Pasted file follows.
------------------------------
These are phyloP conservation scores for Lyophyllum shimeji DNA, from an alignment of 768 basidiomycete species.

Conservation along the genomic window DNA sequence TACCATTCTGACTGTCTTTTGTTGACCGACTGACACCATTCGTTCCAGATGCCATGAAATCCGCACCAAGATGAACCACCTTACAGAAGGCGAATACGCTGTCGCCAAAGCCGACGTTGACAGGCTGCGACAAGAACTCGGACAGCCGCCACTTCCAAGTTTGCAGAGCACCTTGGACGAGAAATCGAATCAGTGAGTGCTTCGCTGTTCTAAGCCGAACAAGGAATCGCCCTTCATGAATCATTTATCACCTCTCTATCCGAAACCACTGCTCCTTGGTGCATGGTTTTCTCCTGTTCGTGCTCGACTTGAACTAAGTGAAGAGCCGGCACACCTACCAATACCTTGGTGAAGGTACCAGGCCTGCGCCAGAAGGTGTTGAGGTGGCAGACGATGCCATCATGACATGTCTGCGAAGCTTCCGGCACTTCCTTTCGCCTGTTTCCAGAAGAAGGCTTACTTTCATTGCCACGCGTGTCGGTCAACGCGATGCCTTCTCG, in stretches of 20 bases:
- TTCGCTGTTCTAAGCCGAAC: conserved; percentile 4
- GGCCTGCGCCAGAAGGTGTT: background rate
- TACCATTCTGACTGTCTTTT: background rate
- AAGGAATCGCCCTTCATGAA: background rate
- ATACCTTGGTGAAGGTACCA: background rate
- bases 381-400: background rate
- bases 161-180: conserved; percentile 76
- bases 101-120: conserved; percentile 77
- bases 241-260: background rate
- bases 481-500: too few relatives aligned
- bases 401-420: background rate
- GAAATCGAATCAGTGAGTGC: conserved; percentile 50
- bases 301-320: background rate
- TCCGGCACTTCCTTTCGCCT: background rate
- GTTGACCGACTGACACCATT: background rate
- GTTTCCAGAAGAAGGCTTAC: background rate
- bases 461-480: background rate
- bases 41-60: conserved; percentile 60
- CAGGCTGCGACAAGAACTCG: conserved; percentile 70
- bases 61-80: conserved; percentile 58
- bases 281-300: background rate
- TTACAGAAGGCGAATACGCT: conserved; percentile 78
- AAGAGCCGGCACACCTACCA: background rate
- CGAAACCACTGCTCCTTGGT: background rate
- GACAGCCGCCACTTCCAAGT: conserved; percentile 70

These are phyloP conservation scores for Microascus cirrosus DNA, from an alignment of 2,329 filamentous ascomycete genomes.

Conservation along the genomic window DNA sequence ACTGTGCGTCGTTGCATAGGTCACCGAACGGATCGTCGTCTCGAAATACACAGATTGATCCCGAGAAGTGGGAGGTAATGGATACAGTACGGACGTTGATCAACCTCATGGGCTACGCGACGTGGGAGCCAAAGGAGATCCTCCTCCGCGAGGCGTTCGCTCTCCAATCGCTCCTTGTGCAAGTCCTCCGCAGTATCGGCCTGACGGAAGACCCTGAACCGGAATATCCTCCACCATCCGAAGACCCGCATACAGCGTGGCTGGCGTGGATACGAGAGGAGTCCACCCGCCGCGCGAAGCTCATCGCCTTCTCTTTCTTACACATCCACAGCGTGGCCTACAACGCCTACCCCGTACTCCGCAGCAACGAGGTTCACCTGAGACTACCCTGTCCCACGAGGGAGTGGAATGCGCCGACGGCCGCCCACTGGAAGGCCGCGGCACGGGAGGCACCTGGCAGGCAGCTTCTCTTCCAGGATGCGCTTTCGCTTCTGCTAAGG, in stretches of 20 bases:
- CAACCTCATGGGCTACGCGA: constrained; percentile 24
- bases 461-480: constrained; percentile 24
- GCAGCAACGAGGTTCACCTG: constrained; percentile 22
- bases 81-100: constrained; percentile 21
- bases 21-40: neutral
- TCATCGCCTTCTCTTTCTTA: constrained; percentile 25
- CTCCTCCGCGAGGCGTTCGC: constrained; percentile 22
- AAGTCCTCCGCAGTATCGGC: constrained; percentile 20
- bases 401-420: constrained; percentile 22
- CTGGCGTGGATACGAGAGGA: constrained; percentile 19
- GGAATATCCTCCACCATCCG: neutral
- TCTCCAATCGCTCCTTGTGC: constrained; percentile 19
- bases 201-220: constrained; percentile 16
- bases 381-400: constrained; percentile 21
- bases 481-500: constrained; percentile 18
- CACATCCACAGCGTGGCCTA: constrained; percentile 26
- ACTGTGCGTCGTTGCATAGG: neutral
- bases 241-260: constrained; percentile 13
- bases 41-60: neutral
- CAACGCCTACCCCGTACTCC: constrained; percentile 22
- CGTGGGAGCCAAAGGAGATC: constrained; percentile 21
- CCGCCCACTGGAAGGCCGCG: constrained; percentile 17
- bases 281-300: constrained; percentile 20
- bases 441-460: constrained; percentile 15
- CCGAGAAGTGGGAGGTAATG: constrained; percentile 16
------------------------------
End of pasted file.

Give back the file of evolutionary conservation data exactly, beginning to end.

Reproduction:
These are phyloP conservation scores for Lyophyllum shimeji DNA, from an alignment of 768 basidiomycete species.

Conservation along the genomic window DNA sequence TACCATTCTGACTGTCTTTTGTTGACCGACTGACACCATTCGTTCCAGATGCCATGAAATCCGCACCAAGATGAACCACCTTACAGAAGGCGAATACGCTGTCGCCAAAGCCGACGTTGACAGGCTGCGACAAGAACTCGGACAGCCGCCACTTCCAAGTTTGCAGAGCACCTTGGACGAGAAATCGAATCAGTGAGTGCTTCGCTGTTCTAAGCCGAACAAGGAATCGCCCTTCATGAATCATTTATCACCTCTCTATCCGAAACCACTGCTCCTTGGTGCATGGTTTTCTCCTGTTCGTGCTCGACTTGAACTAAGTGAAGAGCCGGCACACCTACCAATACCTTGGTGAAGGTACCAGGCCTGCGCCAGAAGGTGTTGAGGTGGCAGACGATGCCATCATGACATGTCTGCGAAGCTTCCGGCACTTCCTTTCGCCTGTTTCCAGAAGAAGGCTTACTTTCATTGCCACGCGTGTCGGTCAACGCGATGCCTTCTCG, in stretches of 20 bases:
- TTCGCTGTTCTAAGCCGAAC: conserved; percentile 4
- GGCCTGCGCCAGAAGGTGTT: background rate
- TACCATTCTGACTGTCTTTT: background rate
- AAGGAATCGCCCTTCATGAA: background rate
- ATACCTTGGTGAAGGTACCA: background rate
- bases 381-400: background rate
- bases 161-180: conserved; percentile 76
- bases 101-120: conserved; percentile 77
- bases 241-260: background rate
- bases 481-500: too few relatives aligned
- bases 401-420: background rate
- GAAATCGAATCAGTGAGTGC: conserved; percentile 50
- bases 301-320: background rate
- TCCGGCACTTCCTTTCGCCT: background rate
- GTTGACCGACTGACACCATT: background rate
- GTTTCCAGAAGAAGGCTTAC: background rate
- bases 461-480: background rate
- bases 41-60: conserved; percentile 60
- CAGGCTGCGACAAGAACTCG: conserved; percentile 70
- bases 61-80: conserved; percentile 58
- bases 281-300: background rate
- TTACAGAAGGCGAATACGCT: conserved; percentile 78
- AAGAGCCGGCACACCTACCA: background rate
- CGAAACCACTGCTCCTTGGT: background rate
- GACAGCCGCCACTTCCAAGT: conserved; percentile 70

These are phyloP conservation scores for Microascus cirrosus DNA, from an alignment of 2,329 filamentous ascomycete genomes.

Conservation along the genomic window DNA sequence ACTGTGCGTCGTTGCATAGGTCACCGAACGGATCGTCGTCTCGAAATACACAGATTGATCCCGAGAAGTGGGAGGTAATGGATACAGTACGGACGTTGATCAACCTCATGGGCTACGCGACGTGGGAGCCAAAGGAGATCCTCCTCCGCGAGGCGTTCGCTCTCCAATCGCTCCTTGTGCAAGTCCTCCGCAGTATCGGCCTGACGGAAGACCCTGAACCGGAATATCCTCCACCATCCGAAGACCCGCATACAGCGTGGCTGGCGTGGATACGAGAGGAGTCCACCCGCCGCGCGAAGCTCATCGCCTTCTCTTTCTTACACATCCACAGCGTGGCCTACAACGCCTACCCCGTACTCCGCAGCAACGAGGTTCACCTGAGACTACCCTGTCCCACGAGGGAGTGGAATGCGCCGACGGCCGCCCACTGGAAGGCCGCGGCACGGGAGGCACCTGGCAGGCAGCTTCTCTTCCAGGATGCGCTTTCGCTTCTGCTAAGG, in stretches of 20 bases:
- CAACCTCATGGGCTACGCGA: constrained; percentile 24
- bases 461-480: constrained; percentile 24
- GCAGCAACGAGGTTCACCTG: constrained; percentile 22
- bases 81-100: constrained; percentile 21
- bases 21-40: neutral
- TCATCGCCTTCTCTTTCTTA: constrained; percentile 25
- CTCCTCCGCGAGGCGTTCGC: constrained; percentile 22
- AAGTCCTCCGCAGTATCGGC: constrained; percentile 20
- bases 401-420: constrained; percentile 22
- CTGGCGTGGATACGAGAGGA: constrained; percentile 19
- GGAATATCCTCCACCATCCG: neutral
- TCTCCAATCGCTCCTTGTGC: constrained; percentile 19
- bases 201-220: constrained; percentile 16
- bases 381-400: constrained; percentile 21
- bases 481-500: constrained; percentile 18
- CACATCCACAGCGTGGCCTA: constrained; percentile 26
- ACTGTGCGTCGTTGCATAGG: neutral
- bases 241-260: constrained; percentile 13
- bases 41-60: neutral
- CAACGCCTACCCCGTACTCC: constrained; percentile 22
- CGTGGGAGCCAAAGGAGATC: constrained; percentile 21
- CCGCCCACTGGAAGGCCGCG: constrained; percentile 17
- bases 281-300: constrained; percentile 20
- bases 441-460: constrained; percentile 15
- CCGAGAAGTGGGAGGTAATG: constrained; percentile 16